The term advance directives is a complicated way of referring to some legal documents which Colorado residents can use to help their family members make important medical decisions for them if they are no longer able to do so.
Advance directives are important especially for those in the Denver area with a serious illness, like cancer, or some other terminal condition. Likewise, those who are aging may also want to think long and hard about advance directives.
Still, people of any age should have these documents in place as part of their estate plan. After all, an unexpected illness or injury can quickly leave a person unable to make critical and life-changing medical decisions.
Medical Durable Power of Attorney
Many Denver residents may already have a standard power of attorney in place. Ordinarily, these give another person, called an attorney-in-fact, the power to perform important financial transactions on another person’s behalf.
A Medical Durable Power of Attorney, or MDPA, is a separate document. By executing it, a person gives power to their health care agent to make medical decisions for that person if that person cannot make those decisions.
These decisions can even involve electing not to pursue life-saving treatment.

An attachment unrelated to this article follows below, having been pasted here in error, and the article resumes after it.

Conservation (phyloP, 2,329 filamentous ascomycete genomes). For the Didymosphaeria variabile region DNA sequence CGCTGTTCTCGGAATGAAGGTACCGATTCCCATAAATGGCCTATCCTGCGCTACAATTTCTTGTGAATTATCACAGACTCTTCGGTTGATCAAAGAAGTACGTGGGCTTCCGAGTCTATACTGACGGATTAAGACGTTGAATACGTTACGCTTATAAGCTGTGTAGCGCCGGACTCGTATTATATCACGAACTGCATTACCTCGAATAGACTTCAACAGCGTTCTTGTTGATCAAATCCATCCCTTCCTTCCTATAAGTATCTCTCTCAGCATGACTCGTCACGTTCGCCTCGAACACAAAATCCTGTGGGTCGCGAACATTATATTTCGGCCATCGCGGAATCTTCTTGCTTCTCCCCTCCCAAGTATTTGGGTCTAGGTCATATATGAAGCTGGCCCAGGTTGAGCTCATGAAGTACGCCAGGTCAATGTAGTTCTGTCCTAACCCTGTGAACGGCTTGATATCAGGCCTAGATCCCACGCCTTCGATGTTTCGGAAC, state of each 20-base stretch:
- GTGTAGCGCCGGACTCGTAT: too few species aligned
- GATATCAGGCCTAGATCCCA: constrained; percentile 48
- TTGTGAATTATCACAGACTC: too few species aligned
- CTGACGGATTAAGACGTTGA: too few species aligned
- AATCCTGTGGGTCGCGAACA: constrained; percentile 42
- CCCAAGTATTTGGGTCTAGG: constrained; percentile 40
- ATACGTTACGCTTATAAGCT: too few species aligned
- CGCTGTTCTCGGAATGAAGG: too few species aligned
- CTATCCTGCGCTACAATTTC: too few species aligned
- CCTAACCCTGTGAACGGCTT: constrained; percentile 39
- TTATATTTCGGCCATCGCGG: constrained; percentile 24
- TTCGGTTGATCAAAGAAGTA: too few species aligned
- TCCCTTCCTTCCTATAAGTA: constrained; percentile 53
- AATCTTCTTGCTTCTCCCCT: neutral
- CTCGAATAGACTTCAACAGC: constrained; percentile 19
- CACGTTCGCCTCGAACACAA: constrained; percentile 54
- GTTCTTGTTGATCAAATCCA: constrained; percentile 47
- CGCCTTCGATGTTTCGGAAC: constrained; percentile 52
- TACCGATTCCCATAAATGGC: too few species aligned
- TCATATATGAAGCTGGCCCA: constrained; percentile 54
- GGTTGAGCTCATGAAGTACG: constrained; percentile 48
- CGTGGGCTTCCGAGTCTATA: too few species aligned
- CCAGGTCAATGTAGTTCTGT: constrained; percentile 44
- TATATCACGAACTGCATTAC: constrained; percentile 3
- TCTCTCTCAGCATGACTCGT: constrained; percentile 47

The health care agent is supposed to make decisions consistent with the wishes of the patient. In this respect, the directive itself can at the same time give the health care agent access to medical records so the agent can have all the information he or she needs to make a decision.
Sometimes, a Medical Durable Power of Attorney or a health care agent may get referred to by a different name, like a health care proxy.
Unlike an MDPA, a living will, which is legally referred to as Declarations as to Medical Treatment, explains in detail what a person wants should they be unable to make their own decisions yet need special life support, such as a ventilator, a feeding tube or the like.
Health Care Agents, physicians and other providers are in theory supposed to follow the directions in a living will.
A Colorado resident may execute a living will as a separate document and may do so independently or along with the MDPA document.
Although lesser known, Colorado recognizes other advance directives. These include directives expressing whether a person wants providers to perform CPR or other specific medical procedures.
It is true that there are many forms available online and through other parties.
However, as these directives sometimes can touch on life and death, it is important for people to understand both their rights and all the legal consequences of signing these documents.
It is equally important to have a frank conversation about who is going to carry out these directives and how they will fit in to a Lakewood resident’s overall estate plan.